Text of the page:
Hiroki Morizumi

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Cases of intraosseous meningioma appear to be very rare. In the present paper, we report such a case and discuss its etiological histogenesis on the basis of a review of 26 cases previously reported. A 71-year-old female was admitted to our department because of a painless mass in the right parietal region. Neurological findings were normal. Plain skull(More)
We prove a lower bound of 5n − o(n) for the circuit complexity of an explicit (constructible in deterministic polynomial time) Boolean function , over the basis U2. That is, we obtain a lower bound of 5n − o(n) for the number of {and, or} gates needed to compute a certain Boolean function, over the basis {and, or, not} (where the not gates are not counted).(More)
We give improved lower bounds for the size of negation-limited circuits computing Parity and for the size of negation-limited inverters. An inverter is a circuit with inputs x1,. .. , xn and outputs ¬x1,. .. , ¬xn. We show that (1) For n = 2 r − 1, circuits computing Parity with r − 1 NOT gates have size at least 6n − log 2 (n + 1) − O(1) and (2) For n = 2(More)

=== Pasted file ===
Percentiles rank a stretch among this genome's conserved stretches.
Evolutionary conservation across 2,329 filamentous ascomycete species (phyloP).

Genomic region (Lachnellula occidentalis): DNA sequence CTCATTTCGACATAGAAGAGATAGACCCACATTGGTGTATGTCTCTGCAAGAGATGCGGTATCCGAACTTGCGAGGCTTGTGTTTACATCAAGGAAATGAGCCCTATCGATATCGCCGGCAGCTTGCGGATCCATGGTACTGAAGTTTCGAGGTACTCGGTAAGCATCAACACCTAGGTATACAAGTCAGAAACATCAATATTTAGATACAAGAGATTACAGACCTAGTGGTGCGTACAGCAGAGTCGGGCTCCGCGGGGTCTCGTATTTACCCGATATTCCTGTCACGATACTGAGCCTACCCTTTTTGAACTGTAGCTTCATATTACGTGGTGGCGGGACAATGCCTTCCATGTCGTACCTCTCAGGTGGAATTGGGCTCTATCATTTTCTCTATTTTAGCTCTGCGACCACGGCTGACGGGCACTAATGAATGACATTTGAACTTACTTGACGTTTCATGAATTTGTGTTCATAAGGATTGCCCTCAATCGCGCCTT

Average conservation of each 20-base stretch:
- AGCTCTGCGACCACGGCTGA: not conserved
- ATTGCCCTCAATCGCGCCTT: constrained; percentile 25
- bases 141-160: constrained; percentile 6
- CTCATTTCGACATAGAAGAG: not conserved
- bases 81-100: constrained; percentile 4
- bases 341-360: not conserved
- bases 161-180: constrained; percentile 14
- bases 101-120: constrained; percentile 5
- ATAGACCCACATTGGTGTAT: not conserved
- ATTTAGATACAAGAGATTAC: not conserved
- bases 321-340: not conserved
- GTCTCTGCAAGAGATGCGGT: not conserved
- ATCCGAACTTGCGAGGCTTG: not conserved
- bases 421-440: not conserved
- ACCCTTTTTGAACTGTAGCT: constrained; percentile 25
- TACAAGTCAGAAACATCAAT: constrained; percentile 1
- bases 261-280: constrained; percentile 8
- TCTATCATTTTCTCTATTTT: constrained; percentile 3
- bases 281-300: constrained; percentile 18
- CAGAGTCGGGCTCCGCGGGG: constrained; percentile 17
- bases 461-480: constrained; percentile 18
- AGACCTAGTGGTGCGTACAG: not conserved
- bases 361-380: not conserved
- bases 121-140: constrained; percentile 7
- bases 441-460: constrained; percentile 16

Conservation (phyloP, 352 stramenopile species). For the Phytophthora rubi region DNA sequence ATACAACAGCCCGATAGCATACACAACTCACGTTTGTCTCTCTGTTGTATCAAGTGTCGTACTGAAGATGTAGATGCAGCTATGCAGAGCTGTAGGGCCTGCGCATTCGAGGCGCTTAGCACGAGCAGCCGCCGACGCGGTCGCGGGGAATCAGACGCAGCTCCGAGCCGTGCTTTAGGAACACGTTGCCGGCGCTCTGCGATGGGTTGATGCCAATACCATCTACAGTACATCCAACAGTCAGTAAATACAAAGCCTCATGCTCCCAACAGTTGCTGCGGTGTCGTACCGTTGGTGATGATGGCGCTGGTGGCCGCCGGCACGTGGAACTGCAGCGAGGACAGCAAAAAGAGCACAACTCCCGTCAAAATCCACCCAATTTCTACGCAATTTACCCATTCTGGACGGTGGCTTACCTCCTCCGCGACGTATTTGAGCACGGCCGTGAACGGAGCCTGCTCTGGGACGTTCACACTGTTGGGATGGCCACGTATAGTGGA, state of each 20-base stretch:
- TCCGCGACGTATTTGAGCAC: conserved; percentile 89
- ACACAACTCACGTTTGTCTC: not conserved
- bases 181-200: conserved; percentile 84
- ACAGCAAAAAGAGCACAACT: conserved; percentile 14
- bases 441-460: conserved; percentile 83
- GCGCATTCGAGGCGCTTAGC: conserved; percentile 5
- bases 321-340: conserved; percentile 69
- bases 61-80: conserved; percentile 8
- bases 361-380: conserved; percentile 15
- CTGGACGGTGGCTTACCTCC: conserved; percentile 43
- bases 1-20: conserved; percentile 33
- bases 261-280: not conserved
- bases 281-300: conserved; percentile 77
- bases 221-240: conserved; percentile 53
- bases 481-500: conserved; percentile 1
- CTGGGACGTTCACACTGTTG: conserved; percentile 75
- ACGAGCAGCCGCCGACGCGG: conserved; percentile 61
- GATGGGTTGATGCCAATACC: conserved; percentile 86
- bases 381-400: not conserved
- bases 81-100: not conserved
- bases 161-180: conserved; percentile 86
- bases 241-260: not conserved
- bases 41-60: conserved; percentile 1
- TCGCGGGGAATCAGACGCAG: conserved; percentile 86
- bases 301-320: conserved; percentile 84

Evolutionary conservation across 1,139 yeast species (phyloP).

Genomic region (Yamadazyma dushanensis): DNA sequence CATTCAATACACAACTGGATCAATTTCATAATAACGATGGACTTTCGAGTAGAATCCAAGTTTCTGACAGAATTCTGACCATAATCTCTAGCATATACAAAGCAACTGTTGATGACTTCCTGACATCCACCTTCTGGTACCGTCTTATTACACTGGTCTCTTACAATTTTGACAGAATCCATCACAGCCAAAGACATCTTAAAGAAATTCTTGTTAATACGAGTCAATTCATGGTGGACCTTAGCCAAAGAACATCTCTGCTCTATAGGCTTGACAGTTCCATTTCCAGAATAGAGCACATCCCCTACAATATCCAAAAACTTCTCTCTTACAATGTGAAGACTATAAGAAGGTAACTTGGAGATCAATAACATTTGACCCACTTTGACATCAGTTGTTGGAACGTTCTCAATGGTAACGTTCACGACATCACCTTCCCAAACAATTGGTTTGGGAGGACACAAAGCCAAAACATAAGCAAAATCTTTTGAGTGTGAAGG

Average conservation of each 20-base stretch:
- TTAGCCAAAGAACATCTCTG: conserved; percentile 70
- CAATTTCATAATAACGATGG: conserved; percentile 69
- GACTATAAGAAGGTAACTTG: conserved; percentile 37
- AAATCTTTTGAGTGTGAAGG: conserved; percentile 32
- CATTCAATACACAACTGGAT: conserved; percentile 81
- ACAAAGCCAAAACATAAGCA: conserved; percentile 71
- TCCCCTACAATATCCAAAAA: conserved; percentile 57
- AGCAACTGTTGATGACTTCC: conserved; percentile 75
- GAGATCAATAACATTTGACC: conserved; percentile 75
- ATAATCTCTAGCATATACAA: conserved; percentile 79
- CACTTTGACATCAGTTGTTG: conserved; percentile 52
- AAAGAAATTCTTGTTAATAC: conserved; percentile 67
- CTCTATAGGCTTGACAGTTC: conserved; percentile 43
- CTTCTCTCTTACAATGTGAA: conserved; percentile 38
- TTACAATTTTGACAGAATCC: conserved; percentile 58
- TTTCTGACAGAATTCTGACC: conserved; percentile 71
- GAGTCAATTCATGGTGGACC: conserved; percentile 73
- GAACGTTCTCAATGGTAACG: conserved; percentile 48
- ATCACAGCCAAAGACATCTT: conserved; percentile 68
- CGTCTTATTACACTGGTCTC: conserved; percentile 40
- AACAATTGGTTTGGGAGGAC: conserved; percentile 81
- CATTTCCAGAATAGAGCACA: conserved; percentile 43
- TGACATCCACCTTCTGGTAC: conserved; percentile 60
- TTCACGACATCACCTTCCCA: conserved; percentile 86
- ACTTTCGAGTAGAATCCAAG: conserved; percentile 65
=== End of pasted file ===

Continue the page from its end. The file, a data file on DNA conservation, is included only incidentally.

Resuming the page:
The fundamental symmetric functions are EX n k (equal to 1 if the sum of n input bits is exactly k), TH n k (the sum is at least k), and MOD n m,r (the sum is congruent to r modulo m). It is well known that all these functions and in fact any symmetric Boolean function have linear circuit size. Simple counting shows that the circuit complexity of computing(More)
Arpe and Manthey [Algorithmica'09] recently studied the minimum AND-circuit problem, which is a circuit minimization problem, and showed some results including approximation algorithms, APX-hardness and fixed parameter tractability of the problem. In this note, we show that algorithms via the k-set cover problem yield improved approximation ratios for the(More)
In this note, we consider the minimum number of NOT operators in a Boolean formula representing a Boolean function. In circuit complexity theory, the minimum number of NOT gates in a Boolean circuit computing a Boolean function f is called the inversion complexity of f. In 1958, Markov determined the inversion complexity of every Boolean function and(More)